The particular niche of “Writers on Writing” is its focus on writers, performance artists, and scholars who represent various aspects of the African diaspora. Thus the listener has an opportunity to hear the themes and issues that are found in their fiction, poetry, memoirs, essays, and plays as well as the context that gave rise to crafting literary texts, essays, and scholarly articles that reflect these themes, issues, and experiences. These themes appeal to a wide audience and include coming-of-age stories, historical narratives, memoirs, family and intergenerational relationships, political and social commentary, novels and short stories focused on overcoming obstacles such as death, illness, and violence. Invited writers, scholars, and literary professionals also discuss issues such as the state of the publishing industry, the impact of factors such as globalization, technology, and the environment on the kinds of writing produced by Black writers. The public can also hear writers share their words of wisdom and advice on their writing process as well as their stories for what motivated them to write and strategies for how to get published. There are very few radio programs focused on presenting these issues and perspectives.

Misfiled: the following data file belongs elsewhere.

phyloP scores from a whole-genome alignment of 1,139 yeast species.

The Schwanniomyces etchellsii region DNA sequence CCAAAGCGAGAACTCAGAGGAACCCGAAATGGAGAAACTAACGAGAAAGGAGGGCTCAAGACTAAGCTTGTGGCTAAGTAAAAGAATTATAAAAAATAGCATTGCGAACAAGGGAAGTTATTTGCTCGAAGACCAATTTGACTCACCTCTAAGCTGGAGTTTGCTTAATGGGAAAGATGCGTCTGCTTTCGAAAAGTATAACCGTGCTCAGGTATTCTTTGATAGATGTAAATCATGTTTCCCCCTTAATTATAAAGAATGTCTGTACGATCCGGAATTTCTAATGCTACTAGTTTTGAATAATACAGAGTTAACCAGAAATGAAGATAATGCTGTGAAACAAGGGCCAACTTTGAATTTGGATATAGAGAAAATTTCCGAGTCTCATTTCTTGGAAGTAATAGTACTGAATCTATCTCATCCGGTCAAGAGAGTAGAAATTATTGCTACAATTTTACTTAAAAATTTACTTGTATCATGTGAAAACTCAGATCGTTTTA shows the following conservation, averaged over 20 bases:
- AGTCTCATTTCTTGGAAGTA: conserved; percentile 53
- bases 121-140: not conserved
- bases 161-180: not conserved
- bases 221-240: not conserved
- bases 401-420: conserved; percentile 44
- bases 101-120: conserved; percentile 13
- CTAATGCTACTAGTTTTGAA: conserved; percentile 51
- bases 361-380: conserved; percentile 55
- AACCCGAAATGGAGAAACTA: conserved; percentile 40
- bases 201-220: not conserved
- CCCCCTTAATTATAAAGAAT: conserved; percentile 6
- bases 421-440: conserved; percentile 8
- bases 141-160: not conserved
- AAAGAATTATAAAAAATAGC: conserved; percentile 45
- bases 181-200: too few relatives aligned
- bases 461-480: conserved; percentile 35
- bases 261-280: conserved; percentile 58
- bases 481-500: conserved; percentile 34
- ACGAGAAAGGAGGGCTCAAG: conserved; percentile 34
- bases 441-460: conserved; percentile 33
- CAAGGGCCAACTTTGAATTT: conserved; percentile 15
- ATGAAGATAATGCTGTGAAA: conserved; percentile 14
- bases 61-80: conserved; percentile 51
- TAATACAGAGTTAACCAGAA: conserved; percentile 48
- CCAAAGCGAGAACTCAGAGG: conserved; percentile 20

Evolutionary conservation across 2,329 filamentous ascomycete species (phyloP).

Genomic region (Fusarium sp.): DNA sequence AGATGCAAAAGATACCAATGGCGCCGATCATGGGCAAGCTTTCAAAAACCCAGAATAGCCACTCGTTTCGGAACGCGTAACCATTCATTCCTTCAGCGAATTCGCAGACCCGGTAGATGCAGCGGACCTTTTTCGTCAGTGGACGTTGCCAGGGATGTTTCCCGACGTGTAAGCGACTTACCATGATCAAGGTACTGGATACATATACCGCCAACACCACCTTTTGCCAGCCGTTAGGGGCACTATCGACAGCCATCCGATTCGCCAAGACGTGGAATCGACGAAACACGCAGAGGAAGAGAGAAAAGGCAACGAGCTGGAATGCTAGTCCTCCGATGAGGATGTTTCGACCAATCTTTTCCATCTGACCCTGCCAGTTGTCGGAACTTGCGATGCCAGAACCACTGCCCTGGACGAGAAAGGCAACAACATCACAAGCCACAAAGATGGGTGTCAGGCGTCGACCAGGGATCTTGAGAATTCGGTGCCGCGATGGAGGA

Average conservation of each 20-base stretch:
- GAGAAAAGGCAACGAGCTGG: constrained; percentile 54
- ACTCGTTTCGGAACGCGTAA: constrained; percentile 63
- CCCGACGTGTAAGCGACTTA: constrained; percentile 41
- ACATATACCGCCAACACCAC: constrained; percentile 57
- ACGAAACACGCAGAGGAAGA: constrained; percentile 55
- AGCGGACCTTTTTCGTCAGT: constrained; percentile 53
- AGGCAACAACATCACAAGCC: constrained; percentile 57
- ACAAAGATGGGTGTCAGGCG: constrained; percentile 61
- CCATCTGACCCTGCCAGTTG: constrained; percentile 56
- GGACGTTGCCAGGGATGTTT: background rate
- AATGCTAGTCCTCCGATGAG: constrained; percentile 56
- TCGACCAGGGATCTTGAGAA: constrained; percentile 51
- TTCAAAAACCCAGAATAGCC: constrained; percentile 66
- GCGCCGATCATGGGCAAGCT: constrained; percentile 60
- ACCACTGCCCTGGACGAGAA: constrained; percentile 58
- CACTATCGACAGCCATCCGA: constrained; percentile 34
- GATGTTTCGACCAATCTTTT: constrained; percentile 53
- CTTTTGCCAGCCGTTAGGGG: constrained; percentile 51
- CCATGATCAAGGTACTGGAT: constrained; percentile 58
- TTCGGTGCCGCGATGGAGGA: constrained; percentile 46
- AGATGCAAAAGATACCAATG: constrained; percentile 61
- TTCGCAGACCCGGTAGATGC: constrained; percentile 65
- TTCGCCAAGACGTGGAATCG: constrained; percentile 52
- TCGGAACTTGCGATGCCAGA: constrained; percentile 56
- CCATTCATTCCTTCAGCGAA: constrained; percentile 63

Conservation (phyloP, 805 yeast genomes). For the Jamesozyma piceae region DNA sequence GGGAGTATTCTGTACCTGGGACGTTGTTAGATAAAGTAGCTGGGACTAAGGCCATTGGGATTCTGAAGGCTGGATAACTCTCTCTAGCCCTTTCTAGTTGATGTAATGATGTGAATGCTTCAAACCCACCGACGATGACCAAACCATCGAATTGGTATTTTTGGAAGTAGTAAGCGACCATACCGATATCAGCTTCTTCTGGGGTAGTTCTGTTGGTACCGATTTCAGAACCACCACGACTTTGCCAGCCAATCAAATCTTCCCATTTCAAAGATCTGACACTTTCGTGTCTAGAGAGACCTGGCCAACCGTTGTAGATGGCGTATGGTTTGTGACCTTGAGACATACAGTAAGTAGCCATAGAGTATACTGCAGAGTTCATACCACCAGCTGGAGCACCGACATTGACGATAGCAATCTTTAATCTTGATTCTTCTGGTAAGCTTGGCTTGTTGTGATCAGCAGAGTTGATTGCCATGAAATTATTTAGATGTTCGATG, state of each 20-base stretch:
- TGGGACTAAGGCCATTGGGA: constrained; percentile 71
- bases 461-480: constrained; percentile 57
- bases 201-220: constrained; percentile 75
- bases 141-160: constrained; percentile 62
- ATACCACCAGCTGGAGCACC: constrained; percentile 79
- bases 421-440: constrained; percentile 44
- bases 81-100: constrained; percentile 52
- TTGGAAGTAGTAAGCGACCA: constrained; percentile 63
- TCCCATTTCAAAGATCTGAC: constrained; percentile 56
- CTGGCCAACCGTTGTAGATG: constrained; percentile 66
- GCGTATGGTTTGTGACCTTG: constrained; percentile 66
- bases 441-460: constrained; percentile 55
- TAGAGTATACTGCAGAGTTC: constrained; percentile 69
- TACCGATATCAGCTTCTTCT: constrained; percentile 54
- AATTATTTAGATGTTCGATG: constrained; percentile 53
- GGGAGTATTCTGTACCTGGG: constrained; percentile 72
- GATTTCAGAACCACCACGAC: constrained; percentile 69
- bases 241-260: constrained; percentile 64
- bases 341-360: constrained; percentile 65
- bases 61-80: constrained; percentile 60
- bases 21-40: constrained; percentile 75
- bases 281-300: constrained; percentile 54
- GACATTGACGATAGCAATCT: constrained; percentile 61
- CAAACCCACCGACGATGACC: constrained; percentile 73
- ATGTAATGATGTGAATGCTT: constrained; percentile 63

“Writers on Writing” reaches thousands of listeners and diverse audiences: students, writers, faculty, and the general public across the tristate area, including New York City, New Jersey, and Connecticut; thus giving writers an opportunity to reach a broad audience.
“Writers on Writing” also fulfills the mission and goals of the Center for Black Literature. Founded in 2003 by Dr. Greene, the Center for Black Literature (CBL) at Medgar Evers College was established to expand, broaden, and enrich the public’s knowledge and aesthetic appreciation of the value of the literature produced by Black writers; to continue the tradition and legacy of the National Black Writers Conference; to serve as an interminable voice, harbor, mecca, and a resource for aspiring and established Black writers; and to study the literature of people from and throughout the African diaspora. The Center, along with the Gwendolyn Brooks Center for Black Literature and Creative Writing at Chicago State University, is one of two operational Centers devoted to this charge in the country. The Center for Black Literature provides a forum for ensuring that literary scholarship and conversations on Black writers and scholars are sustained and that the general public, including educators, students and young people and elders are exposed to a broad range of Black writers, including the literature of those whose texts are not widely available and or not promoted or read because they are not viewed as commercially viable, although they are valuable and worthy of serious and careful reading and scholarship. The Center also collects and documents conference proceedings. Additionally, the Center provides writer-in-residency programs that promote the arts and bring teaching artists and writers to educational institutions; these programs offer rare opportunities for students and community residents to interact with noted and world-renowned writers and artists.
Publicists who have authors who want to be interviewed and writers who want to be interviewed for “Writers on Writing” should send requests to Dr. Brenda Greene at email@example.com and should also forward a copy of their book to the Center for Black Literature.